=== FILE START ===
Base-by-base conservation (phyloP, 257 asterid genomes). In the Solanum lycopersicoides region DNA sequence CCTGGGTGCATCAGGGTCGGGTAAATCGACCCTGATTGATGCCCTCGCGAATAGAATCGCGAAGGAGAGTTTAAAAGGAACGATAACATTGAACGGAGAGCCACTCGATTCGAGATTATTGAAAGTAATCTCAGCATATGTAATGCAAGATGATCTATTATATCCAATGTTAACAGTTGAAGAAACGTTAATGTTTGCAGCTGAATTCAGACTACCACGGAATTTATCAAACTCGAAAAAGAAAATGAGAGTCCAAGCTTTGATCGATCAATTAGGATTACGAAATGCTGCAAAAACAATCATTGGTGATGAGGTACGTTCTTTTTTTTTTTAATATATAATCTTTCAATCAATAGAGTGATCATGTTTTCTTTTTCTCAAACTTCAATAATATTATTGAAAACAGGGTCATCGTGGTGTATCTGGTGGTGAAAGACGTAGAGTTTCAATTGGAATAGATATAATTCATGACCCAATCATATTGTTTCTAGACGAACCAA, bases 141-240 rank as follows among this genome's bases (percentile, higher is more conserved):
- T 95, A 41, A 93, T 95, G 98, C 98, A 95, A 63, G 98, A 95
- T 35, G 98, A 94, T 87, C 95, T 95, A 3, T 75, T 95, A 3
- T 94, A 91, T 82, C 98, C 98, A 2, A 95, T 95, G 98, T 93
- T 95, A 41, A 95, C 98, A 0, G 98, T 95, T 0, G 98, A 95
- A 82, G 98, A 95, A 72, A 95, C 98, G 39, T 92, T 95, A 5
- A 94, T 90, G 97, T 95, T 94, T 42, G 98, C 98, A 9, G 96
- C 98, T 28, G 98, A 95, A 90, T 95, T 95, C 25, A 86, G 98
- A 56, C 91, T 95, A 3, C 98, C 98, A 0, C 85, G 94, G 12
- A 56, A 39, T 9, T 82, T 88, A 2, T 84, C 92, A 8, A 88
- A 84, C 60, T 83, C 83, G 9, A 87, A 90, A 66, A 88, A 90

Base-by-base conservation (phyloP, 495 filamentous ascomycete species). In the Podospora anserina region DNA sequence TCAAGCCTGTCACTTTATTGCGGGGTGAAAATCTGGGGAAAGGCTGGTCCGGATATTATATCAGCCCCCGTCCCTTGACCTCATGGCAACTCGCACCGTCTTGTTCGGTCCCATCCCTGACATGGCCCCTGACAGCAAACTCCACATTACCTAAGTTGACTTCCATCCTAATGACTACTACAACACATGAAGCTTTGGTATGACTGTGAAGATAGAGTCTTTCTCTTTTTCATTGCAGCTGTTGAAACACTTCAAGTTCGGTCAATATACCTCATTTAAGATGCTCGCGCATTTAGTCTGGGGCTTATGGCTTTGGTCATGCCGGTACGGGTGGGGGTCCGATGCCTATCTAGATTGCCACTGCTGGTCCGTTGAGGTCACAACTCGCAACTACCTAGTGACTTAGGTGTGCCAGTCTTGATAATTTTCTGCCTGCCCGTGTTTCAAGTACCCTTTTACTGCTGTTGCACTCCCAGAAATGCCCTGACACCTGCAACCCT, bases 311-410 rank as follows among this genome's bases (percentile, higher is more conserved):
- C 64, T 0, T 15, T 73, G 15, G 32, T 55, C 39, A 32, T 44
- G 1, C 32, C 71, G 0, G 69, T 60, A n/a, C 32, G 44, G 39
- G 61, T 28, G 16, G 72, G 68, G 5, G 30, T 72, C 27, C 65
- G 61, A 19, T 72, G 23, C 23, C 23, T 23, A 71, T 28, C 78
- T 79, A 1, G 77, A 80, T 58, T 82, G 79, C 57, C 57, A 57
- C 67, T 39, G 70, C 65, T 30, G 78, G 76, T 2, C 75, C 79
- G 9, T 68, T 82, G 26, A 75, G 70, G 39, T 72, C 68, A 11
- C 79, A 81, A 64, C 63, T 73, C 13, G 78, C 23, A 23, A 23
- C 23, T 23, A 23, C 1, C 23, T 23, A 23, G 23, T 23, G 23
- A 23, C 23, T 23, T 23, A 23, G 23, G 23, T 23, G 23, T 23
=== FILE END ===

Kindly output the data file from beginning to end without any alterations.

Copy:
Base-by-base conservation (phyloP, 257 asterid genomes). In the Solanum lycopersicoides region DNA sequence CCTGGGTGCATCAGGGTCGGGTAAATCGACCCTGATTGATGCCCTCGCGAATAGAATCGCGAAGGAGAGTTTAAAAGGAACGATAACATTGAACGGAGAGCCACTCGATTCGAGATTATTGAAAGTAATCTCAGCATATGTAATGCAAGATGATCTATTATATCCAATGTTAACAGTTGAAGAAACGTTAATGTTTGCAGCTGAATTCAGACTACCACGGAATTTATCAAACTCGAAAAAGAAAATGAGAGTCCAAGCTTTGATCGATCAATTAGGATTACGAAATGCTGCAAAAACAATCATTGGTGATGAGGTACGTTCTTTTTTTTTTTAATATATAATCTTTCAATCAATAGAGTGATCATGTTTTCTTTTTCTCAAACTTCAATAATATTATTGAAAACAGGGTCATCGTGGTGTATCTGGTGGTGAAAGACGTAGAGTTTCAATTGGAATAGATATAATTCATGACCCAATCATATTGTTTCTAGACGAACCAA, bases 141-240 rank as follows among this genome's bases (percentile, higher is more conserved):
- T 95, A 41, A 93, T 95, G 98, C 98, A 95, A 63, G 98, A 95
- T 35, G 98, A 94, T 87, C 95, T 95, A 3, T 75, T 95, A 3
- T 94, A 91, T 82, C 98, C 98, A 2, A 95, T 95, G 98, T 93
- T 95, A 41, A 95, C 98, A 0, G 98, T 95, T 0, G 98, A 95
- A 82, G 98, A 95, A 72, A 95, C 98, G 39, T 92, T 95, A 5
- A 94, T 90, G 97, T 95, T 94, T 42, G 98, C 98, A 9, G 96
- C 98, T 28, G 98, A 95, A 90, T 95, T 95, C 25, A 86, G 98
- A 56, C 91, T 95, A 3, C 98, C 98, A 0, C 85, G 94, G 12
- A 56, A 39, T 9, T 82, T 88, A 2, T 84, C 92, A 8, A 88
- A 84, C 60, T 83, C 83, G 9, A 87, A 90, A 66, A 88, A 90

Base-by-base conservation (phyloP, 495 filamentous ascomycete species). In the Podospora anserina region DNA sequence TCAAGCCTGTCACTTTATTGCGGGGTGAAAATCTGGGGAAAGGCTGGTCCGGATATTATATCAGCCCCCGTCCCTTGACCTCATGGCAACTCGCACCGTCTTGTTCGGTCCCATCCCTGACATGGCCCCTGACAGCAAACTCCACATTACCTAAGTTGACTTCCATCCTAATGACTACTACAACACATGAAGCTTTGGTATGACTGTGAAGATAGAGTCTTTCTCTTTTTCATTGCAGCTGTTGAAACACTTCAAGTTCGGTCAATATACCTCATTTAAGATGCTCGCGCATTTAGTCTGGGGCTTATGGCTTTGGTCATGCCGGTACGGGTGGGGGTCCGATGCCTATCTAGATTGCCACTGCTGGTCCGTTGAGGTCACAACTCGCAACTACCTAGTGACTTAGGTGTGCCAGTCTTGATAATTTTCTGCCTGCCCGTGTTTCAAGTACCCTTTTACTGCTGTTGCACTCCCAGAAATGCCCTGACACCTGCAACCCT, bases 311-410 rank as follows among this genome's bases (percentile, higher is more conserved):
- C 64, T 0, T 15, T 73, G 15, G 32, T 55, C 39, A 32, T 44
- G 1, C 32, C 71, G 0, G 69, T 60, A n/a, C 32, G 44, G 39
- G 61, T 28, G 16, G 72, G 68, G 5, G 30, T 72, C 27, C 65
- G 61, A 19, T 72, G 23, C 23, C 23, T 23, A 71, T 28, C 78
- T 79, A 1, G 77, A 80, T 58, T 82, G 79, C 57, C 57, A 57
- C 67, T 39, G 70, C 65, T 30, G 78, G 76, T 2, C 75, C 79
- G 9, T 68, T 82, G 26, A 75, G 70, G 39, T 72, C 68, A 11
- C 79, A 81, A 64, C 63, T 73, C 13, G 78, C 23, A 23, A 23
- C 23, T 23, A 23, C 1, C 23, T 23, A 23, G 23, T 23, G 23
- A 23, C 23, T 23, T 23, A 23, G 23, G 23, T 23, G 23, T 23